Analysis of Linkage Disequilibrium

Linkage Disequilibrium (LD) analysis was performed using TASSEL v5.0. Significantly associated SNPs within an LD window were BLASTed against the chickpea genome (, and potential candidate genes were determined for in the Arabidopsis homolog ( LD decay was calculated in R using the following formula (Remington et al. 2001).

$$E\left( {r^{2} } \right) = \left[ {\frac{10 + C}{{\left( {2 + C} \right)\left( {11 + C} \right)}}} \right]\left[ {1 + \frac{{\left( {3 + C} \right)\left( {12 + 12C + C^{2} } \right)}}{{n\left( {2 + C} \right)\left( {11 + C} \right)}}} \right]$$

the expected value of r2 under drift-recombination equilibrium is denoted as E(r2) and is calculated as 1/(1 + C), where N represents the effective population size, c is the recombination fraction between sites, and C is determined by the equation 4Nc.


Phenotypic traits and correlations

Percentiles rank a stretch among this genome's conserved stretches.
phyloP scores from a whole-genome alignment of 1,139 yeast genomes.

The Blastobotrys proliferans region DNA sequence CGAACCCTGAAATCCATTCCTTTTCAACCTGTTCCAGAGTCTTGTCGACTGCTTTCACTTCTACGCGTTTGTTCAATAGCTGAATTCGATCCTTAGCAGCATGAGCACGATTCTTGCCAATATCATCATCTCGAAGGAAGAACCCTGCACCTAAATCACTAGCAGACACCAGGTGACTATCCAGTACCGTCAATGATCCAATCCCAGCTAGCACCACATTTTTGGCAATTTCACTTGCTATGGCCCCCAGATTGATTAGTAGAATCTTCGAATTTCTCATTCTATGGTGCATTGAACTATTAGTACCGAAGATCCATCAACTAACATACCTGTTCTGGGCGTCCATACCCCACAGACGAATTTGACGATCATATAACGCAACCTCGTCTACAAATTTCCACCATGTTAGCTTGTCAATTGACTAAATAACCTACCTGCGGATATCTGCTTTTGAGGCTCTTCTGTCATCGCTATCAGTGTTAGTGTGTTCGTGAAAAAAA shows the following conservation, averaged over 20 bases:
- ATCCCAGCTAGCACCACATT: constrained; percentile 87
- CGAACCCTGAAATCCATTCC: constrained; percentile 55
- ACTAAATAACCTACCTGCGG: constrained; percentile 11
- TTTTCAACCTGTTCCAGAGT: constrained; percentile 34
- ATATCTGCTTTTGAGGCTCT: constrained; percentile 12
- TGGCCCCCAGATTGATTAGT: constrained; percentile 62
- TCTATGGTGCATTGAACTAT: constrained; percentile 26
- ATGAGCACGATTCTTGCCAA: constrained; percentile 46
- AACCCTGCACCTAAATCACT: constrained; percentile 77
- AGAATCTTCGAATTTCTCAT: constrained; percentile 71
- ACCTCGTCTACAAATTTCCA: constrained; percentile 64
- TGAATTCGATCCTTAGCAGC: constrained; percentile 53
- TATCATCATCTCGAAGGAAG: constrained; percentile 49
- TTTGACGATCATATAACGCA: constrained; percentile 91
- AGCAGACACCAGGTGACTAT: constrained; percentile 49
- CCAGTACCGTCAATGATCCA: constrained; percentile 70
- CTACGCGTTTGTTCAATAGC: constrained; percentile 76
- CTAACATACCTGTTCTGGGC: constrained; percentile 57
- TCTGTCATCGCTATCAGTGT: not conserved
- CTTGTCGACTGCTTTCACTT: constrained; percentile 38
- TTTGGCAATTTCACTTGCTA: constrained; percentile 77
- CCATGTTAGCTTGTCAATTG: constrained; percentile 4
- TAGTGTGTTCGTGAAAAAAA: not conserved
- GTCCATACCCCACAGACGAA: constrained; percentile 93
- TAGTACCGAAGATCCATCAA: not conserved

Protein, fiber, fat concentrations and 100-SW in 2018, 2022, and 2023 years of USDA Chickpea Core Collection and check cultivars is presented in Table S1. Seed protein concentrations were determined for the years 2018, 2022, and 2023 for 88 chickpea accessions and five check cultivars, while seed fiber and fat concentrations were determined only in the years 2018 and 2022. The seed protein concentrations varied between 16.3−21.4%, 17.4−23% and 19.9−25.2% for the years 2018, 2022, and 2023, respectively (Table 1). The fiber concentrations ranged between 13.3–20.8% in 2018 and between 14.6–18.2% in 2022. Fat concentrations ranged between 3.3–5.9% and 3.0–5.5% in 2018 and 2022, respectively. The 100-SW obtained in 2022 and 2023 showed a wide range in both years, recorded between 15−52.7 g, and 16.4−56.2 g, respectively (Table 1). The averages and standard errors with years and across years can also be seen in Table 1. According to analysis of variance, statistically significant (P < 0.01) differences were found between the accessions for each trait. Significant differences were found between environments at P < 0.01 for protein and fat traits, and significant differences at P < 0.05 for fiber and 100-SW traits. Genotype × Environment interaction was found to be significant in all traits except fat (Table 2).